- Download link: https://www.solarwinds.com/network-performance-monitor
The Paessler Router Traffic Grapher, or PRTG, claims to be one of the easiest and fastest monitoring tools to set up. According to Paessler, you could be up and running within minutes. Part of the product’s speed and ease of set up comes from its auto-discovery feature. After installation, PRTG scans your network and automatically adds the components it finds.
PRTG is supplied with several user interfaces. This is another one of the tool’s strength. You can choose between a native Windows console, an Ajax-based web interface or mobile apps for Android or iOS. And the mobile apps exploit their platform’s capabilities and will, for instance, let you scan a QR code printed on a label by the software and affixed to your equipment to quickly view its status. PRTG is one of the few tools that use more than just SNMP to do its monitoring. As such, it can monitor many more parameters in addition to bandwidth utilization using protocols such as WMI, NetFlow, and Sflow. Overall, PRTG is an excellent tool.
3. ManageEngine OpManager
ManageEngine is another well-known maker of network administration tools. And the ManageEngine OpManager allows you to monitor routers, switches, firewalls, servers, and virtual machine for fault and performance. Network device performance is monitored in quasi-real time and it can be viewed on live dashboards and graphs. The tool doesn’t stop at bandwidth utilization, though. Critical metrics like packet loss, errors, and discards are monitored. The system will also monitor physical and virtual servers’ performance metrics such as availability, CPU load, and disk space and memory utilization.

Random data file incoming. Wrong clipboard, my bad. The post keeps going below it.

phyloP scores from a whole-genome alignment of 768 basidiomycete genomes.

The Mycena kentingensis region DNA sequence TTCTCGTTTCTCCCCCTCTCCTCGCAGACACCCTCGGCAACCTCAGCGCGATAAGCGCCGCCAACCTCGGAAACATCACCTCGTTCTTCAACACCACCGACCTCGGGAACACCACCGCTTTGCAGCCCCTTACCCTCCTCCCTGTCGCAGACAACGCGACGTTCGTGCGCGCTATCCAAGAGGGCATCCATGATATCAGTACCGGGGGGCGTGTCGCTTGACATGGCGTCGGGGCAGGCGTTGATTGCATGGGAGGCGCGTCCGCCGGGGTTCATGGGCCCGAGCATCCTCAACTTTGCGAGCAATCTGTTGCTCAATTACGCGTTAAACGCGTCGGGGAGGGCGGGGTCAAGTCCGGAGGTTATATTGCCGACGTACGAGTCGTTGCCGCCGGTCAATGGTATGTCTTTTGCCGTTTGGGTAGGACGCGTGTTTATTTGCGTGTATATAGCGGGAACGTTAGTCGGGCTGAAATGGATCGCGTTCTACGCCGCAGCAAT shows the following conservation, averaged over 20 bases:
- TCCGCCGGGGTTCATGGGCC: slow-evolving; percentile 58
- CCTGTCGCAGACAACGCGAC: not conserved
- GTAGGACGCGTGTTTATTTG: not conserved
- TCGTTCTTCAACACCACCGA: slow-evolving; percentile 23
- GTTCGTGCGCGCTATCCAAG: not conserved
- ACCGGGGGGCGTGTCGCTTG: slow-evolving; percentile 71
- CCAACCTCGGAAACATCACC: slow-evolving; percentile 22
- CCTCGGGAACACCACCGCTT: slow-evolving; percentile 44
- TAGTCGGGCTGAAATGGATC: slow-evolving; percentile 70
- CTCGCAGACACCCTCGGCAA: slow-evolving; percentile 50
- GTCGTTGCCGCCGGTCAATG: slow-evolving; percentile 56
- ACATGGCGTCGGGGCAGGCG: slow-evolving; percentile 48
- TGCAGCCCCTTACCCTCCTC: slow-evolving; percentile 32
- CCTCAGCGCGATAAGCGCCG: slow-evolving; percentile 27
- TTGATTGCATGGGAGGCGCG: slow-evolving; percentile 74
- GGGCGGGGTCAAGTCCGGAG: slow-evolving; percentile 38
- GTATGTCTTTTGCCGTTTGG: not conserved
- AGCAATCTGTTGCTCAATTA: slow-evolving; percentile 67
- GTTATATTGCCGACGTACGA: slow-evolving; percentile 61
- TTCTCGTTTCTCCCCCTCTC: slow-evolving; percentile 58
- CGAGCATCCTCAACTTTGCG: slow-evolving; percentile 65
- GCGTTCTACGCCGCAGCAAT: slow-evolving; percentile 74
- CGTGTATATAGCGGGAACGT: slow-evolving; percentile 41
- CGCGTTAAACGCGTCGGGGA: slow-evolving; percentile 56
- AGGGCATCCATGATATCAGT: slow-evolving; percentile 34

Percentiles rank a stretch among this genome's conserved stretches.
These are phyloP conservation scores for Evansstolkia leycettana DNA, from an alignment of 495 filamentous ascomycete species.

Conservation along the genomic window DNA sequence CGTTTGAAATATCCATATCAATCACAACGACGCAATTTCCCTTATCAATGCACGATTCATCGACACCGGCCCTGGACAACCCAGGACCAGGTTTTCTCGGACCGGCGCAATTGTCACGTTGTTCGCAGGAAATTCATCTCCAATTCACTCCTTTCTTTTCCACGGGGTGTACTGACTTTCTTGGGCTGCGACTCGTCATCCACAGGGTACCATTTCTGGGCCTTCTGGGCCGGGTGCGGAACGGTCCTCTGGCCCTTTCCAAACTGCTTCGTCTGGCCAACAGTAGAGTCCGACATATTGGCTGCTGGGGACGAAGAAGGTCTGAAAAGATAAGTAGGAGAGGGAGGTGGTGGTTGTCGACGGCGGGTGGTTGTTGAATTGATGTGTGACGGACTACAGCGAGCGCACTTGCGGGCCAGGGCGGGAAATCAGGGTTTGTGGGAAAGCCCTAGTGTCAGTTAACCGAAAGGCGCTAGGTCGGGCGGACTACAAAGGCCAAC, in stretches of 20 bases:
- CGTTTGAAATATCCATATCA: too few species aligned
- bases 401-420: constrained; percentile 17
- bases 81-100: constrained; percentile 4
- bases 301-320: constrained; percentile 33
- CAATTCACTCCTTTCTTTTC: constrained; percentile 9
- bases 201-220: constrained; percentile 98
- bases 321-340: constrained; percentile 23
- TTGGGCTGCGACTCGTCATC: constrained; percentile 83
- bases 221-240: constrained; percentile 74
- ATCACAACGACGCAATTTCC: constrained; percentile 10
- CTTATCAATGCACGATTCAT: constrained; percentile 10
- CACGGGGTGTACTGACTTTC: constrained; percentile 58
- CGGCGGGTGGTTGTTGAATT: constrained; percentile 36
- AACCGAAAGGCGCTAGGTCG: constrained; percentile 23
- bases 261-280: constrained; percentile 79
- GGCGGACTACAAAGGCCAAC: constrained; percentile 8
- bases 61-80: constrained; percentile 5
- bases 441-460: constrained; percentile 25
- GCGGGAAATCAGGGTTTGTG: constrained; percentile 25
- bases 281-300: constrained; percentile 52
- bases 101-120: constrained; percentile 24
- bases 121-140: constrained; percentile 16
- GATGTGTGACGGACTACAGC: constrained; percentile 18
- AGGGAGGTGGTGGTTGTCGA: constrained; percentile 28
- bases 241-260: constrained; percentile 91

With more than 100 built-in reports which can be scheduled, customized, and exported at will, reporting is another one of OpManager’s best features. The software is available in three versions: Free, Essential and Enterprise. They differ in the number of devices they can monitor–from 10 for the Free version to 10 000 for the Enterprise–and their feature set, with higher versions sporting additional advanced features.
Cacti is probably one of the most-used and one of the oldest free and open-source monitoring platforms. And while it might not be as feature-rich as some commercial products, it is still an excellent tool. And the fact that the system has been there for over 20 years–and still is, virtually unchanged–is a testament to its value. Although the tool’s web-based user interface has a definite vintage feel, it is well laid out and easy to use. The system typically uses SNMP polling but custom scripts can be devised to get data from virtually any source.
Cacti’s principal strength is in polling devices and graphing their data on web pages. And while it does that really well, that’s about all it will do. However, if you don’t need alerting or other extras, the product’s simple and clean design might be just what you need. Furthermore, since the software is open-source and almost entirely written in the PHP language, it is highly customizable and you could adapt it to our specific needs by adding any required functionality.
One of Cacti’s biggest strengths is its templates. There is, for example, a built-in template for Cisco switches that already includes most of the elements you might want to monitor on these devices. And in addition to device templates, there are also graph templates and data source templates. Together, the wide variety of available templates makes configuring the tool much easier and quicker. You can also custom build device-specific templates yourself if a suitable one doesn’t already exist. And there are many device-specific templates that can be downloaded either from each respective device manufacturer’s website or from community-driven Cacti forums.